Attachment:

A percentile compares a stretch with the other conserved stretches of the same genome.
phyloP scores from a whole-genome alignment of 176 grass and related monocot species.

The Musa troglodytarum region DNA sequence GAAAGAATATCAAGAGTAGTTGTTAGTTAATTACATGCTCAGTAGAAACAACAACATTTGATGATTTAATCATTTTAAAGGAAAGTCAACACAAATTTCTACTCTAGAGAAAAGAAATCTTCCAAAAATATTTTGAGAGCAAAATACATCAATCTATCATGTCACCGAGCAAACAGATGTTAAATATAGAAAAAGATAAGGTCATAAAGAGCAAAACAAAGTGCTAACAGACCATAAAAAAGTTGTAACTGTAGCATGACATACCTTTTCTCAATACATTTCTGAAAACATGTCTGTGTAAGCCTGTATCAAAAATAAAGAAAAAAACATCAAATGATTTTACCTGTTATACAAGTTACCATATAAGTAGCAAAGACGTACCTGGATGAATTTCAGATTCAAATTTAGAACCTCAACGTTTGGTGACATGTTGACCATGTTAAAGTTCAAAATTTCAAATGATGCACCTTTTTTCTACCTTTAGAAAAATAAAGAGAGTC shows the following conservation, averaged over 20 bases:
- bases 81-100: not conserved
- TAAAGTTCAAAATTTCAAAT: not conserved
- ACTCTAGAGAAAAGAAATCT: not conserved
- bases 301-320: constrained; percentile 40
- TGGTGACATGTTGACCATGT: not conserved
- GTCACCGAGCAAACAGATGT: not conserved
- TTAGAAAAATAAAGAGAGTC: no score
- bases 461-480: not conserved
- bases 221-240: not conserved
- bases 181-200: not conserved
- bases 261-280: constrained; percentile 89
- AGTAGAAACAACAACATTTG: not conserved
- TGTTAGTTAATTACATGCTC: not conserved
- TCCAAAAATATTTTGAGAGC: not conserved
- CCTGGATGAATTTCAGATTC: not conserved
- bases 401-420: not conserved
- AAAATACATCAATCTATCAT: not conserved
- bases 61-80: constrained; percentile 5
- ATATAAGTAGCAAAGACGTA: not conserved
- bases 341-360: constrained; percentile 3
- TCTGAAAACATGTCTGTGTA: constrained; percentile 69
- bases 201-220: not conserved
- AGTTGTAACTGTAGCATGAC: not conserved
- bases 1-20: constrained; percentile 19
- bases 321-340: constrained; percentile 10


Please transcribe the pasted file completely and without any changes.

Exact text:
A percentile compares a stretch with the other conserved stretches of the same genome.
phyloP scores from a whole-genome alignment of 176 grass and related monocot species.

The Musa troglodytarum region DNA sequence GAAAGAATATCAAGAGTAGTTGTTAGTTAATTACATGCTCAGTAGAAACAACAACATTTGATGATTTAATCATTTTAAAGGAAAGTCAACACAAATTTCTACTCTAGAGAAAAGAAATCTTCCAAAAATATTTTGAGAGCAAAATACATCAATCTATCATGTCACCGAGCAAACAGATGTTAAATATAGAAAAAGATAAGGTCATAAAGAGCAAAACAAAGTGCTAACAGACCATAAAAAAGTTGTAACTGTAGCATGACATACCTTTTCTCAATACATTTCTGAAAACATGTCTGTGTAAGCCTGTATCAAAAATAAAGAAAAAAACATCAAATGATTTTACCTGTTATACAAGTTACCATATAAGTAGCAAAGACGTACCTGGATGAATTTCAGATTCAAATTTAGAACCTCAACGTTTGGTGACATGTTGACCATGTTAAAGTTCAAAATTTCAAATGATGCACCTTTTTTCTACCTTTAGAAAAATAAAGAGAGTC shows the following conservation, averaged over 20 bases:
- bases 81-100: not conserved
- TAAAGTTCAAAATTTCAAAT: not conserved
- ACTCTAGAGAAAAGAAATCT: not conserved
- bases 301-320: constrained; percentile 40
- TGGTGACATGTTGACCATGT: not conserved
- GTCACCGAGCAAACAGATGT: not conserved
- TTAGAAAAATAAAGAGAGTC: no score
- bases 461-480: not conserved
- bases 221-240: not conserved
- bases 181-200: not conserved
- bases 261-280: constrained; percentile 89
- AGTAGAAACAACAACATTTG: not conserved
- TGTTAGTTAATTACATGCTC: not conserved
- TCCAAAAATATTTTGAGAGC: not conserved
- CCTGGATGAATTTCAGATTC: not conserved
- bases 401-420: not conserved
- AAAATACATCAATCTATCAT: not conserved
- bases 61-80: constrained; percentile 5
- ATATAAGTAGCAAAGACGTA: not conserved
- bases 341-360: constrained; percentile 3
- TCTGAAAACATGTCTGTGTA: constrained; percentile 69
- bases 201-220: not conserved
- AGTTGTAACTGTAGCATGAC: not conserved
- bases 1-20: constrained; percentile 19
- bases 321-340: constrained; percentile 10